The large cap tech sector has gone through a huge transformation over the past dozen years as far as value and dividend investors are concerned. During the internet boom, large tech companies routinely sold for 30 to 80 times earnings and did not pay any dividends. Today large cap tech stocks go for 8 to 15 times earnings and pay solid dividend yields of 2% to 4%. With the recent decisions of Dell (DELL) and Apple (AAPL) to initiate dividends, the only one of the top ten large cap tech companies by market capitalization to not pay a dividend is Google (GOOG).
The outlook for dividend growth from the tech sector is strong. Moody's investor service projects the tech sector will pay out $26B in dividends in FY2012, an over 14% increase over FY2011 and faster than the roughly 11% annual growth of the prior four years. The tech sector also only pays out only 21% of its excess cash flow after capital expenditures in dividends, compared with 43% for most other industries also according to Moody's. In addition, a huge amount of excess cash is currently trapped overseas by the current corporate tax policy. This could change through a Romney victory in November as the likelihood of a "Tax repatriation amnesty" law would increase greatly providing another tailwind to robust dividend growth. Given this, I think large cap tech is a solid sector to invest in for value and income investors. Here are my two favorite large cap tech stocks due to low valuations, solid dividend yield and prospects for robust dividend growth in the future.
Current Dividend Yield: 2.7%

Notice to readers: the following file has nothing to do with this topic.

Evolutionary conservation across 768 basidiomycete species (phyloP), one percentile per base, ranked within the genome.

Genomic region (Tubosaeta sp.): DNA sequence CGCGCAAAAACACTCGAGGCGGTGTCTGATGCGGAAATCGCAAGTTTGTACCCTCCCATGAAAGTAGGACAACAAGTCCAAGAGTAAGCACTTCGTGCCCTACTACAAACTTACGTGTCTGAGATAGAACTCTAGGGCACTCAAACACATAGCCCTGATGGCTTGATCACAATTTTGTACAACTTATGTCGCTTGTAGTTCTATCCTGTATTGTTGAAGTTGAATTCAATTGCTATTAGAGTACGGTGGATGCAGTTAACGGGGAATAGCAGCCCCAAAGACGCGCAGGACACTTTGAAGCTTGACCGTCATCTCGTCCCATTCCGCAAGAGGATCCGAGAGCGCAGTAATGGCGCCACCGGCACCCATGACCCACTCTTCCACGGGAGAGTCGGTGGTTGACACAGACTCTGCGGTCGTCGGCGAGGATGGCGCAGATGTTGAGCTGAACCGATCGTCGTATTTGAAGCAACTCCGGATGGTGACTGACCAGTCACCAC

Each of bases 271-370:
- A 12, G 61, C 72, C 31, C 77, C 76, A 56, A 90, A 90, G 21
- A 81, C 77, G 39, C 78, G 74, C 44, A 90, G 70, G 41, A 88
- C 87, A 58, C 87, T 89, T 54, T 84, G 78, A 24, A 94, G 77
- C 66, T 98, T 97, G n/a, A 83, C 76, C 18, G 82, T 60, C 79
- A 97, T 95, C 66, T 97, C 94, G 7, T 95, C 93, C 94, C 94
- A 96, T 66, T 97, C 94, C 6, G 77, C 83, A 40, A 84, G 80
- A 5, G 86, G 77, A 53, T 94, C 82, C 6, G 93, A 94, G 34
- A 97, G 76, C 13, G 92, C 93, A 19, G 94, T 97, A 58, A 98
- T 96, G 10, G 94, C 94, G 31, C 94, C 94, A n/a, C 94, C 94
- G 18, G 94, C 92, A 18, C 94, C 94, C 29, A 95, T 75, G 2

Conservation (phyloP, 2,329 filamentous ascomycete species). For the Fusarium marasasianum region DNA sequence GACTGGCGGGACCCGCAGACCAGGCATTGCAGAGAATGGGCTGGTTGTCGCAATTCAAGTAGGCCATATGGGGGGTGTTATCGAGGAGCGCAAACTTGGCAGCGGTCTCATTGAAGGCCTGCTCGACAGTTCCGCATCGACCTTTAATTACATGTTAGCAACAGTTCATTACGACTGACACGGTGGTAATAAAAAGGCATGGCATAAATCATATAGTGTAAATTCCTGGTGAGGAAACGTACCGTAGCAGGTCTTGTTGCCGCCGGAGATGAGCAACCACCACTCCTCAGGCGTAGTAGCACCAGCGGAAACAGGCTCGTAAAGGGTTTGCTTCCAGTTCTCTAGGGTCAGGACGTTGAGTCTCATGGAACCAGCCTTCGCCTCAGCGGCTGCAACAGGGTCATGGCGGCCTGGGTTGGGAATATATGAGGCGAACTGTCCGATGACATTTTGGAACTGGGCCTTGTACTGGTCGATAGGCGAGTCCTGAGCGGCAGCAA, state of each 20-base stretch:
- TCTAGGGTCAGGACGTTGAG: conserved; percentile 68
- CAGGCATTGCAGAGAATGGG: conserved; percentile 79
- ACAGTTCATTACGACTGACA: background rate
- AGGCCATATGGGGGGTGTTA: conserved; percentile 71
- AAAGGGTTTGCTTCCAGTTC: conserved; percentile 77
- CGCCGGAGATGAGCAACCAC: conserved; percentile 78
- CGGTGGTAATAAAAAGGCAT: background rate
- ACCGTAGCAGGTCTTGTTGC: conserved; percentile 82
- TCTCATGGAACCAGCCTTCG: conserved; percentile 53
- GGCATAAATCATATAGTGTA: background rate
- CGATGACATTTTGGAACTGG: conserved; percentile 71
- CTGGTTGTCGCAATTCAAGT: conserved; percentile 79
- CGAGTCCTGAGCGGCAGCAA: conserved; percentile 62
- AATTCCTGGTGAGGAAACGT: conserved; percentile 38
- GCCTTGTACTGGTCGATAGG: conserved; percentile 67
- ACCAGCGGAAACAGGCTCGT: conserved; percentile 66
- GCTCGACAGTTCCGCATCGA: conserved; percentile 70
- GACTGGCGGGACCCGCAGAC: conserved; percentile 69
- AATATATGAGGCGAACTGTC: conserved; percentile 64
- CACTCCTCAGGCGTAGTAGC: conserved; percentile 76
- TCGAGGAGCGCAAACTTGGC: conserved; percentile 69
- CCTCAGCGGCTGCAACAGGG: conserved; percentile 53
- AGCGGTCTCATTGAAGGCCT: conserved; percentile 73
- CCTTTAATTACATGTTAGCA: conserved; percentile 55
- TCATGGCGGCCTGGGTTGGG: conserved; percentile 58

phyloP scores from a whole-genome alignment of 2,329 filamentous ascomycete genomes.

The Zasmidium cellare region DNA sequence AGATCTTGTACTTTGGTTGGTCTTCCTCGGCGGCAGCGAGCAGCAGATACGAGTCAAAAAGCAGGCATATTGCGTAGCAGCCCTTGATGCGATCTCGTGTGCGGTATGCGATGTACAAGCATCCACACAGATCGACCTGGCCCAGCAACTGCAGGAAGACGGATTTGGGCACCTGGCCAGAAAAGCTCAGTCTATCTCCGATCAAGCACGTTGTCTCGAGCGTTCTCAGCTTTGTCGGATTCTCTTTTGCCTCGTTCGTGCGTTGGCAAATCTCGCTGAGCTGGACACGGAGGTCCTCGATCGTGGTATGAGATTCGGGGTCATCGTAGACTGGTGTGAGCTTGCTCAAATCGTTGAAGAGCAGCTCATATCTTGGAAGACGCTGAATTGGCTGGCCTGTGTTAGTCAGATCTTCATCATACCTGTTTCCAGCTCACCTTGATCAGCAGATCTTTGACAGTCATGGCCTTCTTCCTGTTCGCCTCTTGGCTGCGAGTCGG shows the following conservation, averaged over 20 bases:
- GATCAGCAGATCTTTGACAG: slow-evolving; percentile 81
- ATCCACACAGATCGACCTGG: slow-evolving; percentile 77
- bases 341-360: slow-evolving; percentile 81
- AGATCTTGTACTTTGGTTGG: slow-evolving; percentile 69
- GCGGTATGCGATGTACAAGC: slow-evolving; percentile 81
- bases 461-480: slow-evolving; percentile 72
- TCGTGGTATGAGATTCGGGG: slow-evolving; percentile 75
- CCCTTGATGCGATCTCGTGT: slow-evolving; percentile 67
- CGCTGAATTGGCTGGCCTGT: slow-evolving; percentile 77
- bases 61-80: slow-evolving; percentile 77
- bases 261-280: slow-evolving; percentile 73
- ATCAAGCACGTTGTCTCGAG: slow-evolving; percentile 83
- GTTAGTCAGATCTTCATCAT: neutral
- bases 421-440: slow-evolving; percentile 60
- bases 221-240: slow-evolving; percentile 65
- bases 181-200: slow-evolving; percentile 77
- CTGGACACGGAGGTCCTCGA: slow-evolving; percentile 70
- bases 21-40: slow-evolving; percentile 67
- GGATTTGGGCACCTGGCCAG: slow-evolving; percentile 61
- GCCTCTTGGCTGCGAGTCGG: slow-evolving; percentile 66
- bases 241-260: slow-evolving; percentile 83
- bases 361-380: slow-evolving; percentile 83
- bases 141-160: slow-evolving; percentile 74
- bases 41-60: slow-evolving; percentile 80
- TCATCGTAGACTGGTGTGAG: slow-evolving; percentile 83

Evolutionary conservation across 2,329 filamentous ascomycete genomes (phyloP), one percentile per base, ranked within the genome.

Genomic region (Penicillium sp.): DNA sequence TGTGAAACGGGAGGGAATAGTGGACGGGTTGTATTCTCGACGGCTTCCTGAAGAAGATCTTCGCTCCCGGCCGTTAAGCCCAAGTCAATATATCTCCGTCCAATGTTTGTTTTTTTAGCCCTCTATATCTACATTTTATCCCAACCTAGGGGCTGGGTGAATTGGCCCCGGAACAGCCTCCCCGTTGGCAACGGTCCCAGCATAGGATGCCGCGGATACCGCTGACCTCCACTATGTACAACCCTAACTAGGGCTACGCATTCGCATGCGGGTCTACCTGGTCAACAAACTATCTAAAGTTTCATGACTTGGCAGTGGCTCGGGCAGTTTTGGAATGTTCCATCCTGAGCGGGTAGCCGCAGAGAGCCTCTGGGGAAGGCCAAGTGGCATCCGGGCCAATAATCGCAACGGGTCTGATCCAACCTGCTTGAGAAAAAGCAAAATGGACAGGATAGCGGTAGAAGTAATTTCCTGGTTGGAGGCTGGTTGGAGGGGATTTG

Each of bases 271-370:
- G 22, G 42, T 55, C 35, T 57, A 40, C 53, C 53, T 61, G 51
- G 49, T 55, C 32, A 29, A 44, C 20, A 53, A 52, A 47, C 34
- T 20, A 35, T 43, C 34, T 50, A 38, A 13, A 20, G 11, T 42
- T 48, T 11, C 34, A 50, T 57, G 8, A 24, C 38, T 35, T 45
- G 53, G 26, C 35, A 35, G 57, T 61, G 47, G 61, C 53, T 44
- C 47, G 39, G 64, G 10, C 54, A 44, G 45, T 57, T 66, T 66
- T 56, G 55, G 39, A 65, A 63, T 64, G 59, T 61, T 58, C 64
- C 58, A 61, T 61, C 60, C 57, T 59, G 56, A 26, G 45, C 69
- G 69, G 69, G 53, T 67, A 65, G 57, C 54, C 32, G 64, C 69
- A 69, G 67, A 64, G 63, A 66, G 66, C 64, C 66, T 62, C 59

Annual average dividend growth over five years: 14.4%
Payout ratio on 2011 earnings: 29.7%
4 Reasons to buy MSFT at $30 a share for value investors:
- The stock is selling at the bottom of its five year valuation range based on P/E, P/B, P/CF and P/S.
- The company has one of the four AAA rated balance sheets in the S&P 500 and has $50B in cash currently trapped overseas.
- The stock sells for just 9.7 times forward earnings, a discount to its five year average (12.5).
- Earnings and revenues should accelerate solidly with the rollout of Windows 8. FY2013 estimates have also gone up nicely in the last two months.
Current Dividend Yield: 3.1%
Annual average dividend growth over five years: 13.8%
Payout ratio on 2011 earnings: 35.1%
4 Reasons to buy INTC at $27 a share for value investors:
- The stock is selling near the bottom of its five year valuation range based on P/E, P/B, P/CF and P/S.
- Consensus earnings estimates for both FY2012 and FY 2013 have risen nicely over the last two months.
- The stock sells for just 10.1 times forward earnings, a discount to its five year average (15.3).
- Like Microsoft, earnings and revenues should accelerate in FY2013 with the continue rollout of the Atom chip and increasing penetration in the mobile space.